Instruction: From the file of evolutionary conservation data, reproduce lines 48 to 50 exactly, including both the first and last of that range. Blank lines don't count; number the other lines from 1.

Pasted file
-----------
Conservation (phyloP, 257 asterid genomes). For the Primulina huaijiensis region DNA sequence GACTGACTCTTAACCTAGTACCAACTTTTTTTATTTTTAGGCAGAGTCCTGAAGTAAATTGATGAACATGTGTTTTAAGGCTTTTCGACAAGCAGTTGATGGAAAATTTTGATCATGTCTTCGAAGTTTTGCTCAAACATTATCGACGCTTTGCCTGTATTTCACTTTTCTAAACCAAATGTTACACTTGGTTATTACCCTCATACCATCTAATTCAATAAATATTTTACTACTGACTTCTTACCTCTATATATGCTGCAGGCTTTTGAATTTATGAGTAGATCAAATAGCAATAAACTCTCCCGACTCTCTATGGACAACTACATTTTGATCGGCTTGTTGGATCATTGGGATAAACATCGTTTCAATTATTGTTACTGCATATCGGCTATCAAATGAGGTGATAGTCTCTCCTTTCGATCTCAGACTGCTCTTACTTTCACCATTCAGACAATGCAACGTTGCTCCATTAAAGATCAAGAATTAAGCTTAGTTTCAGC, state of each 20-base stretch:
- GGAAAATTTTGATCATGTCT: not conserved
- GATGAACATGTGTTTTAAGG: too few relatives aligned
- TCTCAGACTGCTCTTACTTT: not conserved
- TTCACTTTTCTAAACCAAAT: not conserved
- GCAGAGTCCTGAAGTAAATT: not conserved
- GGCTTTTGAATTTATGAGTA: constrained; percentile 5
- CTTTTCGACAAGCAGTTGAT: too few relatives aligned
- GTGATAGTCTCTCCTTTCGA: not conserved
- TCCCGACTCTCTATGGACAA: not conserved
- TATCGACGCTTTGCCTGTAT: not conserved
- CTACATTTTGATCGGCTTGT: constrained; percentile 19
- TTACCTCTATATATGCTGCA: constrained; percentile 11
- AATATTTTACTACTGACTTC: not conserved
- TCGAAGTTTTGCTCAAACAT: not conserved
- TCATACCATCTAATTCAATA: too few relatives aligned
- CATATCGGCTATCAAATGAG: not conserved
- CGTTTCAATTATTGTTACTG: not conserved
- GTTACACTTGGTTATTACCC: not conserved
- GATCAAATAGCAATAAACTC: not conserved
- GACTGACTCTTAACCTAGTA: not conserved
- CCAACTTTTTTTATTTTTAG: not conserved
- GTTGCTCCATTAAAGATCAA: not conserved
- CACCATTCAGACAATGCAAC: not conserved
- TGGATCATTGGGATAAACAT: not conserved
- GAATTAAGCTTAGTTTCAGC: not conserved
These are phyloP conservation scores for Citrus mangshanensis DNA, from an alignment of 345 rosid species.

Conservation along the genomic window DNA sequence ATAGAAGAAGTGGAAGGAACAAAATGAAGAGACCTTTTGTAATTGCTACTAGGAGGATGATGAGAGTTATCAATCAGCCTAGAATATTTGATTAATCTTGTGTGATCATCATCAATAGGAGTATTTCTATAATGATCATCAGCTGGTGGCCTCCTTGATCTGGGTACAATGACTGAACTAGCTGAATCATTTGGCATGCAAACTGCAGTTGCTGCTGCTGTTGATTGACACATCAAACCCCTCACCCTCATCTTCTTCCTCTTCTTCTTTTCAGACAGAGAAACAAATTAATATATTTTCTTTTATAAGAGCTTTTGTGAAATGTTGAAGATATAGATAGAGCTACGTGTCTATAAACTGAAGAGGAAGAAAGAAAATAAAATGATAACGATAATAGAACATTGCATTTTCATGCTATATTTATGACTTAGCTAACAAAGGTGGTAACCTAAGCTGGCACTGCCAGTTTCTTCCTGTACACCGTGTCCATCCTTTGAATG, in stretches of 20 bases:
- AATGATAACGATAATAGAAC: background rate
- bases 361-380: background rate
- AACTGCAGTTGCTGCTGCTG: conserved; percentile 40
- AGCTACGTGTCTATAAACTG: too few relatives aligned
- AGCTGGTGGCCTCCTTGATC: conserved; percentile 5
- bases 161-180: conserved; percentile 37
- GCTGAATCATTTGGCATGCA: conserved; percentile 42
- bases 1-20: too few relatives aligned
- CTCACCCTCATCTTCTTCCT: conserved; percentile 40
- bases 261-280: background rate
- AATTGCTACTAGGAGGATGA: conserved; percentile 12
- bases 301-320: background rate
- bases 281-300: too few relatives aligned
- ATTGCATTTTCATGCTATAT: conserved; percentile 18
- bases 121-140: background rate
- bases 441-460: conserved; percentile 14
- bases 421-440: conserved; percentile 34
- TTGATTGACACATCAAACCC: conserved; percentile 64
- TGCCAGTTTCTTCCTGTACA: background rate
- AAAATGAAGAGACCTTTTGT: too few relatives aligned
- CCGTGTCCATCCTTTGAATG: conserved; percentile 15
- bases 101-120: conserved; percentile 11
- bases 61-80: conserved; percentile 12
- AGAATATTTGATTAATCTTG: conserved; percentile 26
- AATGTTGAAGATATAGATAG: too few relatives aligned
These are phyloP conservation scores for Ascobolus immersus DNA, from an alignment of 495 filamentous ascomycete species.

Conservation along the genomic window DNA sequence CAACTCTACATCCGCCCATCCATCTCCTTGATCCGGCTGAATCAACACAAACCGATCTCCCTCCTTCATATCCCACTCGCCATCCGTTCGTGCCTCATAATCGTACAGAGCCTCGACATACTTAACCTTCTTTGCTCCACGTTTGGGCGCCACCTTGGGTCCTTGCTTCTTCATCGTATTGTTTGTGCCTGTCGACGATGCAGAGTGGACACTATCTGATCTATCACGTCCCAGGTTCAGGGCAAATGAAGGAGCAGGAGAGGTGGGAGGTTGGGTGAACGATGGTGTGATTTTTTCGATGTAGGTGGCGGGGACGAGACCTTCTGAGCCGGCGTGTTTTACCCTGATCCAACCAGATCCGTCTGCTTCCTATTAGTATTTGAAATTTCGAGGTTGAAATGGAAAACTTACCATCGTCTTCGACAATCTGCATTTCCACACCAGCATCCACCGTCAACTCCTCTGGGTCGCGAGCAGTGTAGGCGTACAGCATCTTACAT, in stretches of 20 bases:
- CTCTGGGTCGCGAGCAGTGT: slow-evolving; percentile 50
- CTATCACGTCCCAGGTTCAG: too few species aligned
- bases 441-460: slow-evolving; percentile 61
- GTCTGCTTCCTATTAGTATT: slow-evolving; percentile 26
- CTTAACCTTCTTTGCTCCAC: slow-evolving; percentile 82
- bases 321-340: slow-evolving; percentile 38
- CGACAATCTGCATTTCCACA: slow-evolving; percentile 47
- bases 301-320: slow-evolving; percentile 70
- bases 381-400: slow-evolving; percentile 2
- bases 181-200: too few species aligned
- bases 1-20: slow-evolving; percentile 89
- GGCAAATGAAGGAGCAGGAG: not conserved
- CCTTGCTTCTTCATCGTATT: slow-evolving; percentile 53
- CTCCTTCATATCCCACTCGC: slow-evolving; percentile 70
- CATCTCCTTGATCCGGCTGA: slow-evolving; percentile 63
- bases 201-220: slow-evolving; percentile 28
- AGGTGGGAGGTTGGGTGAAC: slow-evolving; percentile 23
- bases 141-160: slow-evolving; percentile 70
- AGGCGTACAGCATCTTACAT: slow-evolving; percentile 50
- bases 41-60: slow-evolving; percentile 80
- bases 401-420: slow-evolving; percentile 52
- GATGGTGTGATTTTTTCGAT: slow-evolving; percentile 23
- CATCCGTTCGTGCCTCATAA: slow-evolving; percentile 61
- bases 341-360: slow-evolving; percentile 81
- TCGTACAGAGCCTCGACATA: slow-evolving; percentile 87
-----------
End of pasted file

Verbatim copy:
- AAAATGAAGAGACCTTTTGT: too few relatives aligned
- CCGTGTCCATCCTTTGAATG: conserved; percentile 15
- bases 101-120: conserved; percentile 11